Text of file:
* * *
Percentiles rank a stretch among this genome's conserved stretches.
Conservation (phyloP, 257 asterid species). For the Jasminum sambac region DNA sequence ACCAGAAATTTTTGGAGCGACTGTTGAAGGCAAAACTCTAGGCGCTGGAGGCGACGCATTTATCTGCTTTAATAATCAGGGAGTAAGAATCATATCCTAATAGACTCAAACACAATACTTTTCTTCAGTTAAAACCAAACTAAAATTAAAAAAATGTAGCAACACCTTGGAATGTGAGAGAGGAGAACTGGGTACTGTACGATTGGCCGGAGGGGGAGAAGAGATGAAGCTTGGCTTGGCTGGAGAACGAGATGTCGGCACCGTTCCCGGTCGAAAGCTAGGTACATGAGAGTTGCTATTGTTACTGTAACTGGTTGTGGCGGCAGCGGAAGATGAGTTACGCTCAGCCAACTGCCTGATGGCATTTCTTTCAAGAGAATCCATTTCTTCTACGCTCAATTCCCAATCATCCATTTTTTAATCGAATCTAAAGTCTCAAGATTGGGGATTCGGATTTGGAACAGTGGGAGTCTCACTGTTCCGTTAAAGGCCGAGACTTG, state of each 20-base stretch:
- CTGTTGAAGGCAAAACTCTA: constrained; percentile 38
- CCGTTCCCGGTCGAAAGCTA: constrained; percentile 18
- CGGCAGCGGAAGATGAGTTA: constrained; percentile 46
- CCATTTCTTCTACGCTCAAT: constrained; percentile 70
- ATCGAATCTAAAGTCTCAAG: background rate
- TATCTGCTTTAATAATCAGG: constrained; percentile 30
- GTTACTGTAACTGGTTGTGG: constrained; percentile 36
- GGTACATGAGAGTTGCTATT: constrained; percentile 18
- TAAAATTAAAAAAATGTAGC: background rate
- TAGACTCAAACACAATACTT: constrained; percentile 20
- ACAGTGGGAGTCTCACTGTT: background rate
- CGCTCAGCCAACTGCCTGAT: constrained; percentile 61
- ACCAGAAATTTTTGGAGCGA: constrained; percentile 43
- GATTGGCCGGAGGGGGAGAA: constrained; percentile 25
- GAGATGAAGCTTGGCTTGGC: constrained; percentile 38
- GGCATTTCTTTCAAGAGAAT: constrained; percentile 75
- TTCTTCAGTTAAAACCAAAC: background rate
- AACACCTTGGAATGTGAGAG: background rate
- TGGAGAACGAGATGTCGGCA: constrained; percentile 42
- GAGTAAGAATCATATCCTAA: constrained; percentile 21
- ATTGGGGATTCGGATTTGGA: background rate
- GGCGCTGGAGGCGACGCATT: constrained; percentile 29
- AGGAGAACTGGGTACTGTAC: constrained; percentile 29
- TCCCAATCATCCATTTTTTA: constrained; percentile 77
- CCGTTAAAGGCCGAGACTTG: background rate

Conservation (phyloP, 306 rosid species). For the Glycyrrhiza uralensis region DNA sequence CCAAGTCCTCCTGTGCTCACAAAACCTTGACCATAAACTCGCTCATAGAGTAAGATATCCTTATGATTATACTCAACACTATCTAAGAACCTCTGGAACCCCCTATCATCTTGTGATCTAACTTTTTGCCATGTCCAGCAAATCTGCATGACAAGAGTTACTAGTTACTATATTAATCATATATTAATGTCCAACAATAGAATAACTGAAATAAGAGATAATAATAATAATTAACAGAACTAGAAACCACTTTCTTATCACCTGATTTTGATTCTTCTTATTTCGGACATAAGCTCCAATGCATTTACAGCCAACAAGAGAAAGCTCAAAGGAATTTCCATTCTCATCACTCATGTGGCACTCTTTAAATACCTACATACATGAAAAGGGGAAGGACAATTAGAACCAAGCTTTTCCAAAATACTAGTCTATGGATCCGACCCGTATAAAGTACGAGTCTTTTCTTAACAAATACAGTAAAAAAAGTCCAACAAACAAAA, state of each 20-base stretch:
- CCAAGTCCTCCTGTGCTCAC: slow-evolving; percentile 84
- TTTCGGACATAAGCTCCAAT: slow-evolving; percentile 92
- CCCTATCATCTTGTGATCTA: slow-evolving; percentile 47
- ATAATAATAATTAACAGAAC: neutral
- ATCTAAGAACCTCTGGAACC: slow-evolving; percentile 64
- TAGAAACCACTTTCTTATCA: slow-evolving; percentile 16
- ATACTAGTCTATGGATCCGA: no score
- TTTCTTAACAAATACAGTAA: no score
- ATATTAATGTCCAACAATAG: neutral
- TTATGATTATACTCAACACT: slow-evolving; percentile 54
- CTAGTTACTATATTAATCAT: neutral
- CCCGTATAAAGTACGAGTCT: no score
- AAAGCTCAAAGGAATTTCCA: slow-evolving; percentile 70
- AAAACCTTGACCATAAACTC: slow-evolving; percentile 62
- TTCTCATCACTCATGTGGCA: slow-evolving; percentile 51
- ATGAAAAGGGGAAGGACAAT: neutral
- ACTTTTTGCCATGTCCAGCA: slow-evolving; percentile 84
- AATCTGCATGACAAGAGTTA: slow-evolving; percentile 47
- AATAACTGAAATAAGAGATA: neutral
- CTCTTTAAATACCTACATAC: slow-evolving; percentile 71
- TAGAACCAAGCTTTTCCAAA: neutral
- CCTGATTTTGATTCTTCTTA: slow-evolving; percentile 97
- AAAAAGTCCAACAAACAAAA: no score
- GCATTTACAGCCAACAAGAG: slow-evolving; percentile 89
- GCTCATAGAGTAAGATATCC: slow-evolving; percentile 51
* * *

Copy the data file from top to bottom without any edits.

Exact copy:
Percentiles rank a stretch among this genome's conserved stretches.
Conservation (phyloP, 257 asterid species). For the Jasminum sambac region DNA sequence ACCAGAAATTTTTGGAGCGACTGTTGAAGGCAAAACTCTAGGCGCTGGAGGCGACGCATTTATCTGCTTTAATAATCAGGGAGTAAGAATCATATCCTAATAGACTCAAACACAATACTTTTCTTCAGTTAAAACCAAACTAAAATTAAAAAAATGTAGCAACACCTTGGAATGTGAGAGAGGAGAACTGGGTACTGTACGATTGGCCGGAGGGGGAGAAGAGATGAAGCTTGGCTTGGCTGGAGAACGAGATGTCGGCACCGTTCCCGGTCGAAAGCTAGGTACATGAGAGTTGCTATTGTTACTGTAACTGGTTGTGGCGGCAGCGGAAGATGAGTTACGCTCAGCCAACTGCCTGATGGCATTTCTTTCAAGAGAATCCATTTCTTCTACGCTCAATTCCCAATCATCCATTTTTTAATCGAATCTAAAGTCTCAAGATTGGGGATTCGGATTTGGAACAGTGGGAGTCTCACTGTTCCGTTAAAGGCCGAGACTTG, state of each 20-base stretch:
- CTGTTGAAGGCAAAACTCTA: constrained; percentile 38
- CCGTTCCCGGTCGAAAGCTA: constrained; percentile 18
- CGGCAGCGGAAGATGAGTTA: constrained; percentile 46
- CCATTTCTTCTACGCTCAAT: constrained; percentile 70
- ATCGAATCTAAAGTCTCAAG: background rate
- TATCTGCTTTAATAATCAGG: constrained; percentile 30
- GTTACTGTAACTGGTTGTGG: constrained; percentile 36
- GGTACATGAGAGTTGCTATT: constrained; percentile 18
- TAAAATTAAAAAAATGTAGC: background rate
- TAGACTCAAACACAATACTT: constrained; percentile 20
- ACAGTGGGAGTCTCACTGTT: background rate
- CGCTCAGCCAACTGCCTGAT: constrained; percentile 61
- ACCAGAAATTTTTGGAGCGA: constrained; percentile 43
- GATTGGCCGGAGGGGGAGAA: constrained; percentile 25
- GAGATGAAGCTTGGCTTGGC: constrained; percentile 38
- GGCATTTCTTTCAAGAGAAT: constrained; percentile 75
- TTCTTCAGTTAAAACCAAAC: background rate
- AACACCTTGGAATGTGAGAG: background rate
- TGGAGAACGAGATGTCGGCA: constrained; percentile 42
- GAGTAAGAATCATATCCTAA: constrained; percentile 21
- ATTGGGGATTCGGATTTGGA: background rate
- GGCGCTGGAGGCGACGCATT: constrained; percentile 29
- AGGAGAACTGGGTACTGTAC: constrained; percentile 29
- TCCCAATCATCCATTTTTTA: constrained; percentile 77
- CCGTTAAAGGCCGAGACTTG: background rate

Conservation (phyloP, 306 rosid species). For the Glycyrrhiza uralensis region DNA sequence CCAAGTCCTCCTGTGCTCACAAAACCTTGACCATAAACTCGCTCATAGAGTAAGATATCCTTATGATTATACTCAACACTATCTAAGAACCTCTGGAACCCCCTATCATCTTGTGATCTAACTTTTTGCCATGTCCAGCAAATCTGCATGACAAGAGTTACTAGTTACTATATTAATCATATATTAATGTCCAACAATAGAATAACTGAAATAAGAGATAATAATAATAATTAACAGAACTAGAAACCACTTTCTTATCACCTGATTTTGATTCTTCTTATTTCGGACATAAGCTCCAATGCATTTACAGCCAACAAGAGAAAGCTCAAAGGAATTTCCATTCTCATCACTCATGTGGCACTCTTTAAATACCTACATACATGAAAAGGGGAAGGACAATTAGAACCAAGCTTTTCCAAAATACTAGTCTATGGATCCGACCCGTATAAAGTACGAGTCTTTTCTTAACAAATACAGTAAAAAAAGTCCAACAAACAAAA, state of each 20-base stretch:
- CCAAGTCCTCCTGTGCTCAC: slow-evolving; percentile 84
- TTTCGGACATAAGCTCCAAT: slow-evolving; percentile 92
- CCCTATCATCTTGTGATCTA: slow-evolving; percentile 47
- ATAATAATAATTAACAGAAC: neutral
- ATCTAAGAACCTCTGGAACC: slow-evolving; percentile 64
- TAGAAACCACTTTCTTATCA: slow-evolving; percentile 16
- ATACTAGTCTATGGATCCGA: no score
- TTTCTTAACAAATACAGTAA: no score
- ATATTAATGTCCAACAATAG: neutral
- TTATGATTATACTCAACACT: slow-evolving; percentile 54
- CTAGTTACTATATTAATCAT: neutral
- CCCGTATAAAGTACGAGTCT: no score
- AAAGCTCAAAGGAATTTCCA: slow-evolving; percentile 70
- AAAACCTTGACCATAAACTC: slow-evolving; percentile 62
- TTCTCATCACTCATGTGGCA: slow-evolving; percentile 51
- ATGAAAAGGGGAAGGACAAT: neutral
- ACTTTTTGCCATGTCCAGCA: slow-evolving; percentile 84
- AATCTGCATGACAAGAGTTA: slow-evolving; percentile 47
- AATAACTGAAATAAGAGATA: neutral
- CTCTTTAAATACCTACATAC: slow-evolving; percentile 71
- TAGAACCAAGCTTTTCCAAA: neutral
- CCTGATTTTGATTCTTCTTA: slow-evolving; percentile 97
- AAAAAGTCCAACAAACAAAA: no score
- GCATTTACAGCCAACAAGAG: slow-evolving; percentile 89
- GCTCATAGAGTAAGATATCC: slow-evolving; percentile 51